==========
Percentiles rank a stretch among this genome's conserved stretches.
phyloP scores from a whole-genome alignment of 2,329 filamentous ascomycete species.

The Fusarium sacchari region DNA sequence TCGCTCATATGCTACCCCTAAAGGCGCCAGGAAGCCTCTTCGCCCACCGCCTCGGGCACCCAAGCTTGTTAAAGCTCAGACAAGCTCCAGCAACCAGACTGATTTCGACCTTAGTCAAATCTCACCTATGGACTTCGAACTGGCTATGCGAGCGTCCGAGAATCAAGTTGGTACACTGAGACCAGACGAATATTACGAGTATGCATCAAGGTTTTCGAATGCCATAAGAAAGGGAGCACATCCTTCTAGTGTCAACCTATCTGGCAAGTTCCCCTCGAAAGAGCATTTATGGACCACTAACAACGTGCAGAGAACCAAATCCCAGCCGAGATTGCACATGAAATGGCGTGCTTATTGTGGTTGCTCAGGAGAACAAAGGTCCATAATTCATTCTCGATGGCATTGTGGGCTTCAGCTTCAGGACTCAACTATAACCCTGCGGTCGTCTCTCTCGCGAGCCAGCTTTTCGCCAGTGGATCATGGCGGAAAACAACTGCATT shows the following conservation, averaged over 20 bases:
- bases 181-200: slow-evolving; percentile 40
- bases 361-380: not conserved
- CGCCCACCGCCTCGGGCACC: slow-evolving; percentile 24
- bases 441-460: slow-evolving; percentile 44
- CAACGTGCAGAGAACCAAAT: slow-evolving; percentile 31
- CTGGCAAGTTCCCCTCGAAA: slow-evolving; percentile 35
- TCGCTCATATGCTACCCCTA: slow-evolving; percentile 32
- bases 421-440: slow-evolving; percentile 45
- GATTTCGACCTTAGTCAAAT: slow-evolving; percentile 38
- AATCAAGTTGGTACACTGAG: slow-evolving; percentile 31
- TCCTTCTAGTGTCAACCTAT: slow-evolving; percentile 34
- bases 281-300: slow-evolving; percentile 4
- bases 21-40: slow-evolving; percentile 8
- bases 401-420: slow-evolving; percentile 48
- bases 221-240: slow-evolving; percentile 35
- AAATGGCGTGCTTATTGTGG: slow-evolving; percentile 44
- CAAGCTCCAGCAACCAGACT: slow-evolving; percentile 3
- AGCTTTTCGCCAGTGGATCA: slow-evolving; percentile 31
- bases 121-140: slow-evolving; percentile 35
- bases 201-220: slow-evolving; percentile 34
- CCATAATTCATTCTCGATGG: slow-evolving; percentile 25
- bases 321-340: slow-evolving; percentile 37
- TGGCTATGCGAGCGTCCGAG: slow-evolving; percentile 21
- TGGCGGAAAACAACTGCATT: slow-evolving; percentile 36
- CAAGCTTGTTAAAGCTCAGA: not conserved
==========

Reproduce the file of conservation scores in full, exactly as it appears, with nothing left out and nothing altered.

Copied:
Percentiles rank a stretch among this genome's conserved stretches.
phyloP scores from a whole-genome alignment of 2,329 filamentous ascomycete species.

The Fusarium sacchari region DNA sequence TCGCTCATATGCTACCCCTAAAGGCGCCAGGAAGCCTCTTCGCCCACCGCCTCGGGCACCCAAGCTTGTTAAAGCTCAGACAAGCTCCAGCAACCAGACTGATTTCGACCTTAGTCAAATCTCACCTATGGACTTCGAACTGGCTATGCGAGCGTCCGAGAATCAAGTTGGTACACTGAGACCAGACGAATATTACGAGTATGCATCAAGGTTTTCGAATGCCATAAGAAAGGGAGCACATCCTTCTAGTGTCAACCTATCTGGCAAGTTCCCCTCGAAAGAGCATTTATGGACCACTAACAACGTGCAGAGAACCAAATCCCAGCCGAGATTGCACATGAAATGGCGTGCTTATTGTGGTTGCTCAGGAGAACAAAGGTCCATAATTCATTCTCGATGGCATTGTGGGCTTCAGCTTCAGGACTCAACTATAACCCTGCGGTCGTCTCTCTCGCGAGCCAGCTTTTCGCCAGTGGATCATGGCGGAAAACAACTGCATT shows the following conservation, averaged over 20 bases:
- bases 181-200: slow-evolving; percentile 40
- bases 361-380: not conserved
- CGCCCACCGCCTCGGGCACC: slow-evolving; percentile 24
- bases 441-460: slow-evolving; percentile 44
- CAACGTGCAGAGAACCAAAT: slow-evolving; percentile 31
- CTGGCAAGTTCCCCTCGAAA: slow-evolving; percentile 35
- TCGCTCATATGCTACCCCTA: slow-evolving; percentile 32
- bases 421-440: slow-evolving; percentile 45
- GATTTCGACCTTAGTCAAAT: slow-evolving; percentile 38
- AATCAAGTTGGTACACTGAG: slow-evolving; percentile 31
- TCCTTCTAGTGTCAACCTAT: slow-evolving; percentile 34
- bases 281-300: slow-evolving; percentile 4
- bases 21-40: slow-evolving; percentile 8
- bases 401-420: slow-evolving; percentile 48
- bases 221-240: slow-evolving; percentile 35
- AAATGGCGTGCTTATTGTGG: slow-evolving; percentile 44
- CAAGCTCCAGCAACCAGACT: slow-evolving; percentile 3
- AGCTTTTCGCCAGTGGATCA: slow-evolving; percentile 31
- bases 121-140: slow-evolving; percentile 35
- bases 201-220: slow-evolving; percentile 34
- CCATAATTCATTCTCGATGG: slow-evolving; percentile 25
- bases 321-340: slow-evolving; percentile 37
- TGGCTATGCGAGCGTCCGAG: slow-evolving; percentile 21
- TGGCGGAAAACAACTGCATT: slow-evolving; percentile 36
- CAAGCTTGTTAAAGCTCAGA: not conserved